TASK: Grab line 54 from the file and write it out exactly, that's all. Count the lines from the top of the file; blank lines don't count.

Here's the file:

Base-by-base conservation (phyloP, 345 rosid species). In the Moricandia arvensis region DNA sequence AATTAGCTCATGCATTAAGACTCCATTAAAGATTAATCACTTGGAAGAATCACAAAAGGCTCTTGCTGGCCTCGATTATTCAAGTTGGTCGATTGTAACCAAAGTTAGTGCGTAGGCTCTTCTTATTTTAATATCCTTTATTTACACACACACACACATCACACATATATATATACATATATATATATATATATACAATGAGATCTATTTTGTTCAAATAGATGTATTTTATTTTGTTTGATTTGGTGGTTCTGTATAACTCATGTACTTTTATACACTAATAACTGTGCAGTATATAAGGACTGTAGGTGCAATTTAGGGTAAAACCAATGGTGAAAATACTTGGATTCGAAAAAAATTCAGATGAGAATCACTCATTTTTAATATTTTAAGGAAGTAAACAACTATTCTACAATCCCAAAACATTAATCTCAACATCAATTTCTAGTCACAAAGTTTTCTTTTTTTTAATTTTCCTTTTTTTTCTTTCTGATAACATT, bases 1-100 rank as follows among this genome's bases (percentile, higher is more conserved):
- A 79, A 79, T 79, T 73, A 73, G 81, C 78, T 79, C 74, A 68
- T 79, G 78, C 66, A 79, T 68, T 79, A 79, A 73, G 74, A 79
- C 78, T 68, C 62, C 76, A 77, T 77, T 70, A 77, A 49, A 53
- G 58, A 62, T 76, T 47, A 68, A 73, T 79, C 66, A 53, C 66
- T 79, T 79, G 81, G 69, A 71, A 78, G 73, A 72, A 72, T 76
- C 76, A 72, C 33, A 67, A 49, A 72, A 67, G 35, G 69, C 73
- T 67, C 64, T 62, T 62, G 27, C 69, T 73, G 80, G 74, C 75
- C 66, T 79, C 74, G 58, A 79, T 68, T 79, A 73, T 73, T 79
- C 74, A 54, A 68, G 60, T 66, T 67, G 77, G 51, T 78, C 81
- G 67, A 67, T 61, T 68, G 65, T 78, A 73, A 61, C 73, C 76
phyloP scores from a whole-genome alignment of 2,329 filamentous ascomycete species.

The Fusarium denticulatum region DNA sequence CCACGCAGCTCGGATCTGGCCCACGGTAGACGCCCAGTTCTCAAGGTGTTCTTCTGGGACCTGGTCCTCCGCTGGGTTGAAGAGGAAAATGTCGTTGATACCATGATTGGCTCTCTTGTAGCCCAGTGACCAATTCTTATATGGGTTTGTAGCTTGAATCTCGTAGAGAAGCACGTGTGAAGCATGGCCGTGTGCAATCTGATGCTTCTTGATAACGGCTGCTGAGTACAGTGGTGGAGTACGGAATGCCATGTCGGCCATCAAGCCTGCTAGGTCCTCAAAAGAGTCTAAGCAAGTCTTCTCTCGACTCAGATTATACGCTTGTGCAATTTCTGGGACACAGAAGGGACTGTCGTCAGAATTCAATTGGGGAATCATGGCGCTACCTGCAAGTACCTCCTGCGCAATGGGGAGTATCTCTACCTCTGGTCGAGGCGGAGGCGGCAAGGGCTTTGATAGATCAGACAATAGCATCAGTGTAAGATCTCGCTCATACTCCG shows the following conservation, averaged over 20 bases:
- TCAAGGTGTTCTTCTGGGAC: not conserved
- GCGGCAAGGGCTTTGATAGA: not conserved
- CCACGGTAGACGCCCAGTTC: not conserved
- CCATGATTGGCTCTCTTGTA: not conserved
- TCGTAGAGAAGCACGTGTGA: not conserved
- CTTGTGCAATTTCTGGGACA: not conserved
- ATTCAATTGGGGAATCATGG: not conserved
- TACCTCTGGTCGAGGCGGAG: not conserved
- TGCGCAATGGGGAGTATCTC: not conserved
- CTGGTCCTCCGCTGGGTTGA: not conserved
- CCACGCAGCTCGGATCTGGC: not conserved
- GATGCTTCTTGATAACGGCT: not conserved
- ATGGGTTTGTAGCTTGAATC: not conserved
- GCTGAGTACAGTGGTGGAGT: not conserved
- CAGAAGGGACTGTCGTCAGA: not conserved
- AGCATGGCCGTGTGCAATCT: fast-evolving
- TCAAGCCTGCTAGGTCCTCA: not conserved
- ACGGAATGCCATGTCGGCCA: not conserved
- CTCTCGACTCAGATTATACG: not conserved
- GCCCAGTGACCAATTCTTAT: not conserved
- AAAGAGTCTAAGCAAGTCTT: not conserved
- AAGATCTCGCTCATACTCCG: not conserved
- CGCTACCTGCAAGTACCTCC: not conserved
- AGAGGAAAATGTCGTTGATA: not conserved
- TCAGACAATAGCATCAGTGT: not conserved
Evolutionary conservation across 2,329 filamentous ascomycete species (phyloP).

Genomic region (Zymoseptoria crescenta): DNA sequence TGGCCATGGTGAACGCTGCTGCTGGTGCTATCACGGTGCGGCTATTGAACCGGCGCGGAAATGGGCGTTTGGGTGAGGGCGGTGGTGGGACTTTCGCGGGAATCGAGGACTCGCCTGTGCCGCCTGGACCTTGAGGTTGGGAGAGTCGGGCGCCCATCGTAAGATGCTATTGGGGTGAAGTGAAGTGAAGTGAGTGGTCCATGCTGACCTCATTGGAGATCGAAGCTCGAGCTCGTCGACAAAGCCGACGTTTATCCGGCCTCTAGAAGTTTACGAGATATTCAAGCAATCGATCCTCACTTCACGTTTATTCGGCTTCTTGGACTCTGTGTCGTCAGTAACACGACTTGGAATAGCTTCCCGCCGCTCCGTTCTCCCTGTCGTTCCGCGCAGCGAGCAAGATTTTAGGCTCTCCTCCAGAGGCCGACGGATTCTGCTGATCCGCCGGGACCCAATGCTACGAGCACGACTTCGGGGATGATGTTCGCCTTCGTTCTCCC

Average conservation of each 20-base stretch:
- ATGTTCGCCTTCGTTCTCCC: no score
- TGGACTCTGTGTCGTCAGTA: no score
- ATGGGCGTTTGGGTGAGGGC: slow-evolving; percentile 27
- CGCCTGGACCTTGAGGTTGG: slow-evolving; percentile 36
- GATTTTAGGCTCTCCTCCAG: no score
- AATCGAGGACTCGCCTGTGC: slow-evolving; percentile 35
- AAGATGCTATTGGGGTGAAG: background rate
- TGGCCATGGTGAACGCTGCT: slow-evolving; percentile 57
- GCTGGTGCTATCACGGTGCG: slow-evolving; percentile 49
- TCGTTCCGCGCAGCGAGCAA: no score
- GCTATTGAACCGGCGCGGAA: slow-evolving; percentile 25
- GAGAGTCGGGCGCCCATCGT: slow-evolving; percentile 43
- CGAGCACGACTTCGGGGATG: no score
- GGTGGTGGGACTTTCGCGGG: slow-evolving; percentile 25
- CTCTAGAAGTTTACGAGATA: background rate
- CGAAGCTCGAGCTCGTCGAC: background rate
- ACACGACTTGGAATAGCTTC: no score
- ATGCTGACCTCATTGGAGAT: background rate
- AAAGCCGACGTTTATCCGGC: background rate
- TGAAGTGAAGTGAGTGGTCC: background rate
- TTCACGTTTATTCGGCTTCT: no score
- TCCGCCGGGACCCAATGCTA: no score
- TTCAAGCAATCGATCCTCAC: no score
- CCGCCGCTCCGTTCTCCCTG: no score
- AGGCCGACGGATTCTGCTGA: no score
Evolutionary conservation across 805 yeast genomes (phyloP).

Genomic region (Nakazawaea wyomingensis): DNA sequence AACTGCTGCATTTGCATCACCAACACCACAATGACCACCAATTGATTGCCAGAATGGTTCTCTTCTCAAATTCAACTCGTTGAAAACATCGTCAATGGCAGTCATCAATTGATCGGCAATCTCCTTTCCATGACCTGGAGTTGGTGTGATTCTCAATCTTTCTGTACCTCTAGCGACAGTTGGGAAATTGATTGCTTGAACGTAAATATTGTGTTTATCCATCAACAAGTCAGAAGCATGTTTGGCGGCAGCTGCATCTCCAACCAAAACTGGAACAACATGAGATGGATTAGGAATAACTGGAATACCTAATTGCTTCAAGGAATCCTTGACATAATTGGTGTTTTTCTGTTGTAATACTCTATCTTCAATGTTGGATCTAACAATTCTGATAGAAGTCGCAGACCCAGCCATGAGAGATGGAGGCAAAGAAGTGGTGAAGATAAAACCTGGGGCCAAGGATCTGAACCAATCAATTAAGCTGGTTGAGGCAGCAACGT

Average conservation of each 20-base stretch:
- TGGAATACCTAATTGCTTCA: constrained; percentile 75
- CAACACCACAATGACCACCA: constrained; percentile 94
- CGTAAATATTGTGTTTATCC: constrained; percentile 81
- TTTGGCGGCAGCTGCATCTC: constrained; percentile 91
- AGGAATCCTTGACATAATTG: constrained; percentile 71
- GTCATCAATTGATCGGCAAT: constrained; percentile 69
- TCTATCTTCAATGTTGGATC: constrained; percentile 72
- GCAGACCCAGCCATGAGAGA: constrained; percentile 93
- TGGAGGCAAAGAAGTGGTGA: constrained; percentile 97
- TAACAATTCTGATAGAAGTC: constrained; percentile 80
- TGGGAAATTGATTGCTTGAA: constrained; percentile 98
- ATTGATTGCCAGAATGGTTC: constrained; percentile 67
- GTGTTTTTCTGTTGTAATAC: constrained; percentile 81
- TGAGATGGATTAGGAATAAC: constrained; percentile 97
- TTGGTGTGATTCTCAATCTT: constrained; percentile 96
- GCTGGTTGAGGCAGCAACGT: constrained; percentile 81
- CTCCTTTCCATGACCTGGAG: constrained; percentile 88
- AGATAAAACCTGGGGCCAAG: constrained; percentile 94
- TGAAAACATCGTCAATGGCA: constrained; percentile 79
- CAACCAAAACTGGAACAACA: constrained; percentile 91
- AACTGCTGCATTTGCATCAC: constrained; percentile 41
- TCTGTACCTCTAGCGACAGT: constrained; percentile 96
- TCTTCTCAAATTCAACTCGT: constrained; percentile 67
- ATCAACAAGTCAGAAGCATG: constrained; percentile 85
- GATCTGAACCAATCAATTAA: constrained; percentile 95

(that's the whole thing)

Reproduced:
- CGAGCACGACTTCGGGGATG: no score